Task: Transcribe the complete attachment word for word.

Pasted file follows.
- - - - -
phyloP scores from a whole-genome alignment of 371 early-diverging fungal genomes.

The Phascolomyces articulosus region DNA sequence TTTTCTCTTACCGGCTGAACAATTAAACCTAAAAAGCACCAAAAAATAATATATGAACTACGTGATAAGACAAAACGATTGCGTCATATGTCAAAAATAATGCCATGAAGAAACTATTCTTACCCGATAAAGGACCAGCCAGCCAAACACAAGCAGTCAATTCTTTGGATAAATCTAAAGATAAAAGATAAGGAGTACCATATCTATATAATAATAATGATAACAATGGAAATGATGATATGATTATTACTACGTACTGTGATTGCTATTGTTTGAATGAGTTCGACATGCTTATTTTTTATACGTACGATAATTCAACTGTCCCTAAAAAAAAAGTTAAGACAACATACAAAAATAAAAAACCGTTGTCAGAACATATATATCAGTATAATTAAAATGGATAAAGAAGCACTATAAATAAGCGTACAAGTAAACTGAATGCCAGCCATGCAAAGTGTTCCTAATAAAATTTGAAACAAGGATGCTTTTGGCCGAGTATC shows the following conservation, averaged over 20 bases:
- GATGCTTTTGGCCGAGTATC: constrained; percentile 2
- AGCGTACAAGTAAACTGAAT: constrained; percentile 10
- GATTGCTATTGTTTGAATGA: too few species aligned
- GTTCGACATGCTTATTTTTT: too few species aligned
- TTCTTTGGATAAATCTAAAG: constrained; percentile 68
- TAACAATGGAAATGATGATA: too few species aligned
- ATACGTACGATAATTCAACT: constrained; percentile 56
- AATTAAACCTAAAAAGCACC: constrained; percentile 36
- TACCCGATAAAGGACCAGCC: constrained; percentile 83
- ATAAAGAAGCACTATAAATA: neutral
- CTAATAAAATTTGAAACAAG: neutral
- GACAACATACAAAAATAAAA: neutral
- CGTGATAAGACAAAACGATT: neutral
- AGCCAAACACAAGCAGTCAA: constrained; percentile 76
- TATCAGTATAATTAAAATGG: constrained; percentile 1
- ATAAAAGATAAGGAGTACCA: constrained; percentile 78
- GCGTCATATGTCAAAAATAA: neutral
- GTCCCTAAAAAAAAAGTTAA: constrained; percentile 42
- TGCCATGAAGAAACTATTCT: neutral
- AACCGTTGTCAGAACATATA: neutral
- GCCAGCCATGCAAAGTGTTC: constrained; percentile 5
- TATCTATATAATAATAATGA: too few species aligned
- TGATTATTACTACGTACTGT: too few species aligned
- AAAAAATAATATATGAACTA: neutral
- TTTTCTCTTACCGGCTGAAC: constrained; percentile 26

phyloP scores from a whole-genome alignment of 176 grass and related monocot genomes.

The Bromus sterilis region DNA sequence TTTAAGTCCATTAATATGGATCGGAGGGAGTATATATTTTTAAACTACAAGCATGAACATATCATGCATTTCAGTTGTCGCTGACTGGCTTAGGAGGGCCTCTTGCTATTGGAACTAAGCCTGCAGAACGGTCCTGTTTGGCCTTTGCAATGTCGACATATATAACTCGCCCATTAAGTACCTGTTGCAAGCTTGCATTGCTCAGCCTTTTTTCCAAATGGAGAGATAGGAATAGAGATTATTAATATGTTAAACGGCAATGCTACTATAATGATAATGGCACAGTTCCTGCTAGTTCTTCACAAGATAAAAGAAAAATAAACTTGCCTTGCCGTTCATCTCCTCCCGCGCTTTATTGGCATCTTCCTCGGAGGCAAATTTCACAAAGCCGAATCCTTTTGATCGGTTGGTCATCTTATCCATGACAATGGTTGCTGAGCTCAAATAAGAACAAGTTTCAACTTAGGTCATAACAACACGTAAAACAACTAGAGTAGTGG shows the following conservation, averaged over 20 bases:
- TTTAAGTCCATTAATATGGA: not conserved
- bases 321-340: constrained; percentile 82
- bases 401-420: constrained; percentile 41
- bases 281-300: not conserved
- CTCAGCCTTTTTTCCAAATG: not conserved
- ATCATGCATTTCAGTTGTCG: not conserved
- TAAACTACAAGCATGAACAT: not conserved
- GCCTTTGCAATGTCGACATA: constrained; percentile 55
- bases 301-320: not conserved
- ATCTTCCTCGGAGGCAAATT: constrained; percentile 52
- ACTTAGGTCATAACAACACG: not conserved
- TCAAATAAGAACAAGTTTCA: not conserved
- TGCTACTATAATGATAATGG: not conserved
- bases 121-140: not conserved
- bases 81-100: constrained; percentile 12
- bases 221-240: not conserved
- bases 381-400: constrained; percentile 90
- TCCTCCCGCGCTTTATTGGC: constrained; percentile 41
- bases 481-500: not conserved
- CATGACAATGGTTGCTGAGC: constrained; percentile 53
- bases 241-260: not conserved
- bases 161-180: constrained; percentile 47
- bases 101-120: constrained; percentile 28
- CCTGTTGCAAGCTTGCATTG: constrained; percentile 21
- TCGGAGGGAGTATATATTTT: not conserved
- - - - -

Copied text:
phyloP scores from a whole-genome alignment of 371 early-diverging fungal genomes.

The Phascolomyces articulosus region DNA sequence TTTTCTCTTACCGGCTGAACAATTAAACCTAAAAAGCACCAAAAAATAATATATGAACTACGTGATAAGACAAAACGATTGCGTCATATGTCAAAAATAATGCCATGAAGAAACTATTCTTACCCGATAAAGGACCAGCCAGCCAAACACAAGCAGTCAATTCTTTGGATAAATCTAAAGATAAAAGATAAGGAGTACCATATCTATATAATAATAATGATAACAATGGAAATGATGATATGATTATTACTACGTACTGTGATTGCTATTGTTTGAATGAGTTCGACATGCTTATTTTTTATACGTACGATAATTCAACTGTCCCTAAAAAAAAAGTTAAGACAACATACAAAAATAAAAAACCGTTGTCAGAACATATATATCAGTATAATTAAAATGGATAAAGAAGCACTATAAATAAGCGTACAAGTAAACTGAATGCCAGCCATGCAAAGTGTTCCTAATAAAATTTGAAACAAGGATGCTTTTGGCCGAGTATC shows the following conservation, averaged over 20 bases:
- GATGCTTTTGGCCGAGTATC: constrained; percentile 2
- AGCGTACAAGTAAACTGAAT: constrained; percentile 10
- GATTGCTATTGTTTGAATGA: too few species aligned
- GTTCGACATGCTTATTTTTT: too few species aligned
- TTCTTTGGATAAATCTAAAG: constrained; percentile 68
- TAACAATGGAAATGATGATA: too few species aligned
- ATACGTACGATAATTCAACT: constrained; percentile 56
- AATTAAACCTAAAAAGCACC: constrained; percentile 36
- TACCCGATAAAGGACCAGCC: constrained; percentile 83
- ATAAAGAAGCACTATAAATA: neutral
- CTAATAAAATTTGAAACAAG: neutral
- GACAACATACAAAAATAAAA: neutral
- CGTGATAAGACAAAACGATT: neutral
- AGCCAAACACAAGCAGTCAA: constrained; percentile 76
- TATCAGTATAATTAAAATGG: constrained; percentile 1
- ATAAAAGATAAGGAGTACCA: constrained; percentile 78
- GCGTCATATGTCAAAAATAA: neutral
- GTCCCTAAAAAAAAAGTTAA: constrained; percentile 42
- TGCCATGAAGAAACTATTCT: neutral
- AACCGTTGTCAGAACATATA: neutral
- GCCAGCCATGCAAAGTGTTC: constrained; percentile 5
- TATCTATATAATAATAATGA: too few species aligned
- TGATTATTACTACGTACTGT: too few species aligned
- AAAAAATAATATATGAACTA: neutral
- TTTTCTCTTACCGGCTGAAC: constrained; percentile 26

phyloP scores from a whole-genome alignment of 176 grass and related monocot genomes.

The Bromus sterilis region DNA sequence TTTAAGTCCATTAATATGGATCGGAGGGAGTATATATTTTTAAACTACAAGCATGAACATATCATGCATTTCAGTTGTCGCTGACTGGCTTAGGAGGGCCTCTTGCTATTGGAACTAAGCCTGCAGAACGGTCCTGTTTGGCCTTTGCAATGTCGACATATATAACTCGCCCATTAAGTACCTGTTGCAAGCTTGCATTGCTCAGCCTTTTTTCCAAATGGAGAGATAGGAATAGAGATTATTAATATGTTAAACGGCAATGCTACTATAATGATAATGGCACAGTTCCTGCTAGTTCTTCACAAGATAAAAGAAAAATAAACTTGCCTTGCCGTTCATCTCCTCCCGCGCTTTATTGGCATCTTCCTCGGAGGCAAATTTCACAAAGCCGAATCCTTTTGATCGGTTGGTCATCTTATCCATGACAATGGTTGCTGAGCTCAAATAAGAACAAGTTTCAACTTAGGTCATAACAACACGTAAAACAACTAGAGTAGTGG shows the following conservation, averaged over 20 bases:
- TTTAAGTCCATTAATATGGA: not conserved
- bases 321-340: constrained; percentile 82
- bases 401-420: constrained; percentile 41
- bases 281-300: not conserved
- CTCAGCCTTTTTTCCAAATG: not conserved
- ATCATGCATTTCAGTTGTCG: not conserved
- TAAACTACAAGCATGAACAT: not conserved
- GCCTTTGCAATGTCGACATA: constrained; percentile 55
- bases 301-320: not conserved
- ATCTTCCTCGGAGGCAAATT: constrained; percentile 52
- ACTTAGGTCATAACAACACG: not conserved
- TCAAATAAGAACAAGTTTCA: not conserved
- TGCTACTATAATGATAATGG: not conserved
- bases 121-140: not conserved
- bases 81-100: constrained; percentile 12
- bases 221-240: not conserved
- bases 381-400: constrained; percentile 90
- TCCTCCCGCGCTTTATTGGC: constrained; percentile 41
- bases 481-500: not conserved
- CATGACAATGGTTGCTGAGC: constrained; percentile 53
- bases 241-260: not conserved
- bases 161-180: constrained; percentile 47
- bases 101-120: constrained; percentile 28
- CCTGTTGCAAGCTTGCATTG: constrained; percentile 21
- TCGGAGGGAGTATATATTTT: not conserved